- Comcast: Comcast received a 57 for Internet service and a 60 for television service, compared to respective industry averages of 65 and 63.
- United: United received a score of 60, which is much lower than the airline industry average of 69.
- Charter Communications: Charter received a 60 for television service and a 61 for Internet service.
- Cox Communications: Cox received a 63 for television service and a 64 for Internet service. Its index numbers are close to the industry average for cable and television providers.
- Aetna: Aetna received a 65, which is lower than the industry average of 70 for health insurance providers.
- Century Link: Century Link received a 65 — much lower than the industry average of 73.
- AT&T (UVerse): At&T received a 66.
- WellPoint: With a 66, WellPoint’s index is 4 points lower than the industry average for health insurance companies.
- US Airways and American Airlines (tied): Both receiving a score of 66, US Airways and American Airlines have index scores that are slightly lower than the airline industry average of 69.
What do these scores mean?
The ASCI provides cross-industry index scores for more than 230 commonly-known companies that consumers do business with on a regular basis. “The ACSI score for each company is based on a sample of 250 customer interviews, with more than 70,000 interviews conducted annually.” ACSI research has found that “stocks of companies with high ACSI scores tend to do better than those of companies with low scores” as customer service is positively correlated with good financial performance.
The three highest-scoring companies this year — Mercedes-Benz, Hershey, and H.J. Heinz — all received scores of above 85.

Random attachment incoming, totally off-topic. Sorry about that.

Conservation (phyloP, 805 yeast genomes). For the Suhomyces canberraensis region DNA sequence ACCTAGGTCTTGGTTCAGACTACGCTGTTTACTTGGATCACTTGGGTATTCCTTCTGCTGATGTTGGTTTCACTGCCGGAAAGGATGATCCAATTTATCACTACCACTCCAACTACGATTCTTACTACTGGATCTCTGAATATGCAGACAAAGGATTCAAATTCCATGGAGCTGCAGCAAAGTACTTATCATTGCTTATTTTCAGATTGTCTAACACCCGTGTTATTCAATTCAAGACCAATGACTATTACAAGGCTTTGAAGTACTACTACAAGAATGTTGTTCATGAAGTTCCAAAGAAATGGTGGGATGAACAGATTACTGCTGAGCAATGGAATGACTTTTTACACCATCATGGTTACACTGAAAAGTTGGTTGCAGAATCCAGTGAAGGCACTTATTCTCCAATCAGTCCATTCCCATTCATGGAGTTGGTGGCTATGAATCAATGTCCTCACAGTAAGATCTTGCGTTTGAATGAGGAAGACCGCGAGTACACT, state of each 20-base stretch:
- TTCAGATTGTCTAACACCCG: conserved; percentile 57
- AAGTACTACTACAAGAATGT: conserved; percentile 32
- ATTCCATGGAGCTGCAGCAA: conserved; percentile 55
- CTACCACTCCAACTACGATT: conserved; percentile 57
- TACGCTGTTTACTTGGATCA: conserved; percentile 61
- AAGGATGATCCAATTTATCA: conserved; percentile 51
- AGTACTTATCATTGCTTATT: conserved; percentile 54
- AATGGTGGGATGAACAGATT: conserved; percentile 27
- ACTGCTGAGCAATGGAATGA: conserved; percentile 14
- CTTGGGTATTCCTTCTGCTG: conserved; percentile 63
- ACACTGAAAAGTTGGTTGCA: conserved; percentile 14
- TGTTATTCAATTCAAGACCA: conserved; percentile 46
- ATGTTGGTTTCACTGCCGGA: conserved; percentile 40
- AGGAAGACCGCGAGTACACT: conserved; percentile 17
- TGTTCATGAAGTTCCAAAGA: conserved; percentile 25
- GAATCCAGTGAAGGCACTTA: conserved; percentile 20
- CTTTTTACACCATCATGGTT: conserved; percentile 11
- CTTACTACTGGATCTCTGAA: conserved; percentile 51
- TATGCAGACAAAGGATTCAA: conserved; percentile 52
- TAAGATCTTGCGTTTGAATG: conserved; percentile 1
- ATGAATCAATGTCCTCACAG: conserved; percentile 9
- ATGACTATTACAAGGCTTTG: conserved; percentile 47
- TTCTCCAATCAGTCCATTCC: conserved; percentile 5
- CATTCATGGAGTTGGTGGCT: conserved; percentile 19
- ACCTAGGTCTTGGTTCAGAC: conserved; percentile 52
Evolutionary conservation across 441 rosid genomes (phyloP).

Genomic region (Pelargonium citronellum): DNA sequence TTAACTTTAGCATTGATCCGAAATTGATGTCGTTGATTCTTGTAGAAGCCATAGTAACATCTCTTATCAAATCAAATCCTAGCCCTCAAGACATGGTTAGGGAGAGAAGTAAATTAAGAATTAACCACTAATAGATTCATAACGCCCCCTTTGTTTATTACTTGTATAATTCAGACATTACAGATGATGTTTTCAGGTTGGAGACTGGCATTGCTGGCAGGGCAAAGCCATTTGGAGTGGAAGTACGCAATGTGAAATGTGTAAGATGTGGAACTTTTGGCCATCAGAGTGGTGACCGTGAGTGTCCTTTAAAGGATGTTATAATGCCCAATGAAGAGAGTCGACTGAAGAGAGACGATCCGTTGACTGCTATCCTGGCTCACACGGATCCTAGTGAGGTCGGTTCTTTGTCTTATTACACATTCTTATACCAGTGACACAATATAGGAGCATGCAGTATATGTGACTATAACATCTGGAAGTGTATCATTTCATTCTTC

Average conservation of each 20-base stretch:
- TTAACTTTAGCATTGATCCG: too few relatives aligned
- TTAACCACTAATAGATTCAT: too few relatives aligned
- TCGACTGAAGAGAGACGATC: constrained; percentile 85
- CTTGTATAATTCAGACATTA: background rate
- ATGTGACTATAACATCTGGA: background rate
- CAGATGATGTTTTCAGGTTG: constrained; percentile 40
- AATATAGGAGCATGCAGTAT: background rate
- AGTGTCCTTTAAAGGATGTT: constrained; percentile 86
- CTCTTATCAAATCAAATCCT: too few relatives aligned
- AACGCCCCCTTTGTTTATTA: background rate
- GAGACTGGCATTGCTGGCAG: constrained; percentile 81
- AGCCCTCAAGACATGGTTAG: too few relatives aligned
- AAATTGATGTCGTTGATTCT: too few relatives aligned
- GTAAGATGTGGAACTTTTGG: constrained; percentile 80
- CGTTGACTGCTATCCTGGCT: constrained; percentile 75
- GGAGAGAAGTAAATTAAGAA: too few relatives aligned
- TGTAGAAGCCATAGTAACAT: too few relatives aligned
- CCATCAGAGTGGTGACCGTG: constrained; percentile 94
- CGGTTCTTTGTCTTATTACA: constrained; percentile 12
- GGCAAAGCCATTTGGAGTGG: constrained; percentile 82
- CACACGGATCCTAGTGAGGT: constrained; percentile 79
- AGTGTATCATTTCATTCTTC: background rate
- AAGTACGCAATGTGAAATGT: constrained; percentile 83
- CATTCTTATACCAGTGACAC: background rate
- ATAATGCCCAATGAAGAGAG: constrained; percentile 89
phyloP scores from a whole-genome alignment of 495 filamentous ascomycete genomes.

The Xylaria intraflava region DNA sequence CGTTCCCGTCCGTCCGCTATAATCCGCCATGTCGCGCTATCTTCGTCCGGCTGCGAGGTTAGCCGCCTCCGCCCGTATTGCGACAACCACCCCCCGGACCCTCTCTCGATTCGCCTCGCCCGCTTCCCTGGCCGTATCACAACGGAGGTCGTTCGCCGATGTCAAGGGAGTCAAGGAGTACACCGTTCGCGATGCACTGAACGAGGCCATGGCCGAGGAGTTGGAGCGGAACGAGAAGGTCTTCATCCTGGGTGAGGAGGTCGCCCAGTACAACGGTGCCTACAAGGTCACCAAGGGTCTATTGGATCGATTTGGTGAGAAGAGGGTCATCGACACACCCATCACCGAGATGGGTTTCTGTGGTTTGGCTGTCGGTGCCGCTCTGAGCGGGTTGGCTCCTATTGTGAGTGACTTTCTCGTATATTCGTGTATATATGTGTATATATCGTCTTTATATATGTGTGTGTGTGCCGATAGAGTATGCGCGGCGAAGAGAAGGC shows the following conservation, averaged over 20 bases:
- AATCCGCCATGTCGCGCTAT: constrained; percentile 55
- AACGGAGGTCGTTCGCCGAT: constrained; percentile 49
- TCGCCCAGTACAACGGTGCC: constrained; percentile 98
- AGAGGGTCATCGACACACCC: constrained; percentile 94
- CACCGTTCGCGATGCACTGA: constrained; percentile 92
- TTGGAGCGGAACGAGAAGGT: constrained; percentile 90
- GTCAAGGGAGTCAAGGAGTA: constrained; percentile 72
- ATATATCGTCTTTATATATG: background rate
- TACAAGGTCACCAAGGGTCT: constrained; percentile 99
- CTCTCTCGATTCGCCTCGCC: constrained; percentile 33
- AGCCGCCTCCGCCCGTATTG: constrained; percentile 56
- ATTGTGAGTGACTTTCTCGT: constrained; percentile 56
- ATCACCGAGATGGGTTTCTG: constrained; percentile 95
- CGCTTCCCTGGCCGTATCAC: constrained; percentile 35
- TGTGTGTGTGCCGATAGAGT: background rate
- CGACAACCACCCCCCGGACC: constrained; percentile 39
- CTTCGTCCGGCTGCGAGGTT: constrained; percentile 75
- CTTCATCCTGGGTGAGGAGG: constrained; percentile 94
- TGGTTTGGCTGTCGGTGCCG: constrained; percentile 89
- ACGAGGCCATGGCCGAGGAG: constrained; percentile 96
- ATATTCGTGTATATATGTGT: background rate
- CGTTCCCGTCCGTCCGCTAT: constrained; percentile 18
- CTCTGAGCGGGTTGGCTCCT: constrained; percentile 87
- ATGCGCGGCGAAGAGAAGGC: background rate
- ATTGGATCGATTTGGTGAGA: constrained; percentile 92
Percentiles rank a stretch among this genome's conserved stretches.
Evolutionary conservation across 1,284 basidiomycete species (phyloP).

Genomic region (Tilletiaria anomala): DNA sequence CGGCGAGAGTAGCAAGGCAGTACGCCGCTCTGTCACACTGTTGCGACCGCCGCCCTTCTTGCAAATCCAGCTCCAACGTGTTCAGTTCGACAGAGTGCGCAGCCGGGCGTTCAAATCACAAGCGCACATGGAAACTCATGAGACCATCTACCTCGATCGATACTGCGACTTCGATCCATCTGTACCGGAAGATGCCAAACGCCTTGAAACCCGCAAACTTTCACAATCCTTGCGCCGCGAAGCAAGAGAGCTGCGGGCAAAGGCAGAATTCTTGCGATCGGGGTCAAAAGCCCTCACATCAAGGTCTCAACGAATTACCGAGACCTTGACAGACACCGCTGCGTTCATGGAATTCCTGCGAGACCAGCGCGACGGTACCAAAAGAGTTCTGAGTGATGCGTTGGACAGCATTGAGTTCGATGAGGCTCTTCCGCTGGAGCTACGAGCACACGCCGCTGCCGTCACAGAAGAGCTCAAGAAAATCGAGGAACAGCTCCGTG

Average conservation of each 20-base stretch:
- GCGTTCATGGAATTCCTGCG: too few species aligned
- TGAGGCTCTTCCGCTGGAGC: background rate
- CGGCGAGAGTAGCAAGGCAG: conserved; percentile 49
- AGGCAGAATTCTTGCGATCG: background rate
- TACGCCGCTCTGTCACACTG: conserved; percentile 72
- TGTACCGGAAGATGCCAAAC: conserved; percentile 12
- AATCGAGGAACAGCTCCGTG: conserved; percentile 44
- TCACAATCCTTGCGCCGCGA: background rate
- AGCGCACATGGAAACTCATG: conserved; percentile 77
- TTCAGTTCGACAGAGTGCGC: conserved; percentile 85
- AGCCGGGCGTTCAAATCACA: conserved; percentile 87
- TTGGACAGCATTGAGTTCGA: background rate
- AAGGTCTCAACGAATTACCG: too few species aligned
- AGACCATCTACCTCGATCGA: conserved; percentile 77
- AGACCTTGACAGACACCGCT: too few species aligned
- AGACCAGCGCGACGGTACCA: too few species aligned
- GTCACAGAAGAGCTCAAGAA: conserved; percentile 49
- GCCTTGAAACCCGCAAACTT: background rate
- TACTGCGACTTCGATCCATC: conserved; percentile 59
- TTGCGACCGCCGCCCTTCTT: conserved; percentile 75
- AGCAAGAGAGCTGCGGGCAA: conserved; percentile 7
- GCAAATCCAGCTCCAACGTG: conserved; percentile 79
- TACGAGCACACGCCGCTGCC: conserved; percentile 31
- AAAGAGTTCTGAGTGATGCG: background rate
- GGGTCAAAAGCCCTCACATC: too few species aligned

10 lowest industry average scores
Some industries are known for having poor customer service, and others you may be surprised to see on this list. These are the industries that received the poorest average ACSI scores in 2014:
- Internet service providers: average index score of 63
- Subscription television service: 65
- Airlines: 69
- Health insurance: 70
- Internet social media: 71
- The U.S. Postal Service: 72
- Wireless telephone service: 72
- Fixed-line telephone service: 73
- Internet news and opinion: 74
- Hotels and investor-owned utilities (tied for number 10): 75
Other well-known companies with low scores
Some of your other familiar service providers and companies that you may conduct business with also received low scores. Check out a few other companies with household names that earned scores well below the nationwide average.
Wireless Service providers
- T-mobile received a 69
- AT&T Wireless received a 68
- Sprint received a 68
- Bank of America scored a 69
- Wells Fargo received a 72
- Twitter received a 69
- Facebook and Linked in both received a 67
Were you expecting to see Walmart? Known for having customer service issues and complaints, most people expect to see Walmart on a list of companies with the worst customer service. Walmart’s 2014 ACSI index has not been released. But in 2013, the retailer had an index score of 71 — much lower than the average of 77 for discount and department stores. Every year from 2003 to 2013, Walmart’s ACSI index score has been lower than the industry average.